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Adult game nights are becoming more popular as complex European board games enter the U.S. market.

Adults gathering for a night of card games isn't anything new, but more and more, board games have become the draw for grown-up get-togethers.

It's part of a shifting demographic in the sale of board games, largely thanks to the influx of European-created games that require more than the luck of the dice and a game piece moving around a board.

Mary Redstone of North Adams was already an avid board game player by the time she hit college, and that has continued into adult life, with a number of friends walking the same path and gathering with her for regular game nights.

"I had played a lot of different games with a lot of people in college," she said, "and when I came back here it was friends that I had already who were like, 'Oh you play games too? We might as well pool our resources and our games and do it together.' It was finding people here and there and it's like, 'Oh, wow, you play that game too? Cool! You should come play with us.'"

Sometimes the draw is the general get-together, with the game being chosen in the moment, but other times Redstone has found the desire among her friends to play a specific game is the motivation for the gathering. For Tara Abrams Jacobs and her husband Ross Jacobs, also from North Adams, a regular game night began four years ago for exactly that reason.


"We were probably hanging around friends and they were talking about Munchkin, so we thought let's all get together and play Munchkin," said Ross. "Tara and I weren't exactly big new game players, it just hadn't really entered our atmosphere for some reason. These guys introduced us to the idea of collaborative board gaming, so we started playing Pandemic as well, which we got a real charge out of, and then we expanded to a few others, Forbidden Island and Forbidden Desert."

That tradition still continues, with games functioning as a reason for the group to gather, and with specific choices of games offering maximum enjoyment for the evening.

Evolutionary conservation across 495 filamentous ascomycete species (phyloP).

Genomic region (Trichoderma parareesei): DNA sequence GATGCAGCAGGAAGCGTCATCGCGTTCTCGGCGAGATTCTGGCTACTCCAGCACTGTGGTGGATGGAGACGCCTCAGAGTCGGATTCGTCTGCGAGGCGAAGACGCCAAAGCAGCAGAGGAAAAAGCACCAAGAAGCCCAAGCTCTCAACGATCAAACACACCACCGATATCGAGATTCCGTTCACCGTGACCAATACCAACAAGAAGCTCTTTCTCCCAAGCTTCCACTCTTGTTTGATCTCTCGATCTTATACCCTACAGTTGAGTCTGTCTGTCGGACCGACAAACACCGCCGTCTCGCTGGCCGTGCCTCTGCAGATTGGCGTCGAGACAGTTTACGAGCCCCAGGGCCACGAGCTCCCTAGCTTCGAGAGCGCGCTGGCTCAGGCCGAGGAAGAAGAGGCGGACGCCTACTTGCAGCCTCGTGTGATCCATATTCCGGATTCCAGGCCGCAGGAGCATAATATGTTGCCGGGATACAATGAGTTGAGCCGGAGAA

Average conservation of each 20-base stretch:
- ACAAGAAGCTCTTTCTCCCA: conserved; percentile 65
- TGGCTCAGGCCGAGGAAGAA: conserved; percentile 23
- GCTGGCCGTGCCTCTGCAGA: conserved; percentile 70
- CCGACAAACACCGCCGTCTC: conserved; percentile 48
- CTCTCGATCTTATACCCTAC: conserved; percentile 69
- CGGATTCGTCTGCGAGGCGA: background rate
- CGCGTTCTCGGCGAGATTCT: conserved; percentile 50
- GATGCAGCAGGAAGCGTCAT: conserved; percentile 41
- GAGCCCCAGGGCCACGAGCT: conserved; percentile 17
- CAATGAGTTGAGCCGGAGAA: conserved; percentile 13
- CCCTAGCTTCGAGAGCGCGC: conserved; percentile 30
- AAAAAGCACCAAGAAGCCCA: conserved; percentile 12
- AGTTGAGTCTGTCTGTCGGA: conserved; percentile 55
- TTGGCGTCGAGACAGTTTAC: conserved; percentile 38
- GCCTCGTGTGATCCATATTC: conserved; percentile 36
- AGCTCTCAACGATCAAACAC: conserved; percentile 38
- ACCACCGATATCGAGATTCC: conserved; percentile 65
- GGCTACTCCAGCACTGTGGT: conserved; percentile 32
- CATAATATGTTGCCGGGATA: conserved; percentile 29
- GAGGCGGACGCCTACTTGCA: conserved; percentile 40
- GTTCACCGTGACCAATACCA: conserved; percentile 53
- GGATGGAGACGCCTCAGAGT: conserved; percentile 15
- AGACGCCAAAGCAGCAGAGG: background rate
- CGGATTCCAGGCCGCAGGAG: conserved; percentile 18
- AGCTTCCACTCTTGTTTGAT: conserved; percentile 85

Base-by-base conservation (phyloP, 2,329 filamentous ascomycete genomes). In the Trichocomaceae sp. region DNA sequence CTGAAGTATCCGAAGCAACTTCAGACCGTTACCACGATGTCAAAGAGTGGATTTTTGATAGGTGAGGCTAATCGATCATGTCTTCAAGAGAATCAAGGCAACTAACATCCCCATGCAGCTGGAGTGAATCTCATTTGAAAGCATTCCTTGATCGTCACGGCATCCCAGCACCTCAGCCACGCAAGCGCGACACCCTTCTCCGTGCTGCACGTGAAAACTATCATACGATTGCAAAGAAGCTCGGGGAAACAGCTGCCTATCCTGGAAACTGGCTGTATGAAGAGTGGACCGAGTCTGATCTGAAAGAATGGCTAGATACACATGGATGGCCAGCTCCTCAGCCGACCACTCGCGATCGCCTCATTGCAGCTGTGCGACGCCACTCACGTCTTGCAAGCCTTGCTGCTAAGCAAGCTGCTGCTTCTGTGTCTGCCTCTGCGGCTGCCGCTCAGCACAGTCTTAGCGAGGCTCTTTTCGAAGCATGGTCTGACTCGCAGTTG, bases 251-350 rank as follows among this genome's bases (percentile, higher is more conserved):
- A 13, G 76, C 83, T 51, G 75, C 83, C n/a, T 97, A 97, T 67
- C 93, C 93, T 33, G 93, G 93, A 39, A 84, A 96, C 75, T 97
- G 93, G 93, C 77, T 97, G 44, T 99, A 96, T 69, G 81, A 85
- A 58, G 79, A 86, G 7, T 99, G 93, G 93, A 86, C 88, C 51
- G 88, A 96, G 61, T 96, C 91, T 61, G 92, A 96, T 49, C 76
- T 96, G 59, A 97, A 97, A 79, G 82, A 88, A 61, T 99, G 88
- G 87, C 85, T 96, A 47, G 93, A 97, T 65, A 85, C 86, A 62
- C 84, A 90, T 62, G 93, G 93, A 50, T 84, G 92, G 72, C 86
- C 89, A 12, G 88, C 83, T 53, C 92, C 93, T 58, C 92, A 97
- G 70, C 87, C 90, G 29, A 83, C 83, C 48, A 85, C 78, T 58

"We keep it pretty much with the same crowd and usually it's pretty casual," Tara said. "We do play collaborative games, so you're competing with the board game instead of each other, so good feelings tend to be higher and you're working with each other. It breeds lots of laughter."

Games can be used as a get-to-know-you activity, but sometimes it might be best shared with those closest to you — for an evening at home, you do like to be yourself.

"We play with people who are close enough friends that if somebody loses they're not actually going to get upset and they're not actually going to think of us differently," Redstone said. "If you're playing a board game and the object is to annihilate everyone else in the game, we probably wouldn't play with people we don't know super well, because they might come out of it like, wow, those guys are jerks."

Redstone said that her crowd drifts toward what she calls "nerdy games," which tend to be more intricate with bigger rule books. Their current favorite is Betrayal At House On The Hill.

"Everybody explores this haunted house and you get to the point where somebody becomes the traitor," she said, "and there are all these different end-game scenarios and your job is to win the game somehow, like you have to kill the other players or you have to achieve something in the game. We'll play intricate nerdy ones like that, but sometimes it's let's just play an easier game that we might not want to think so hard about."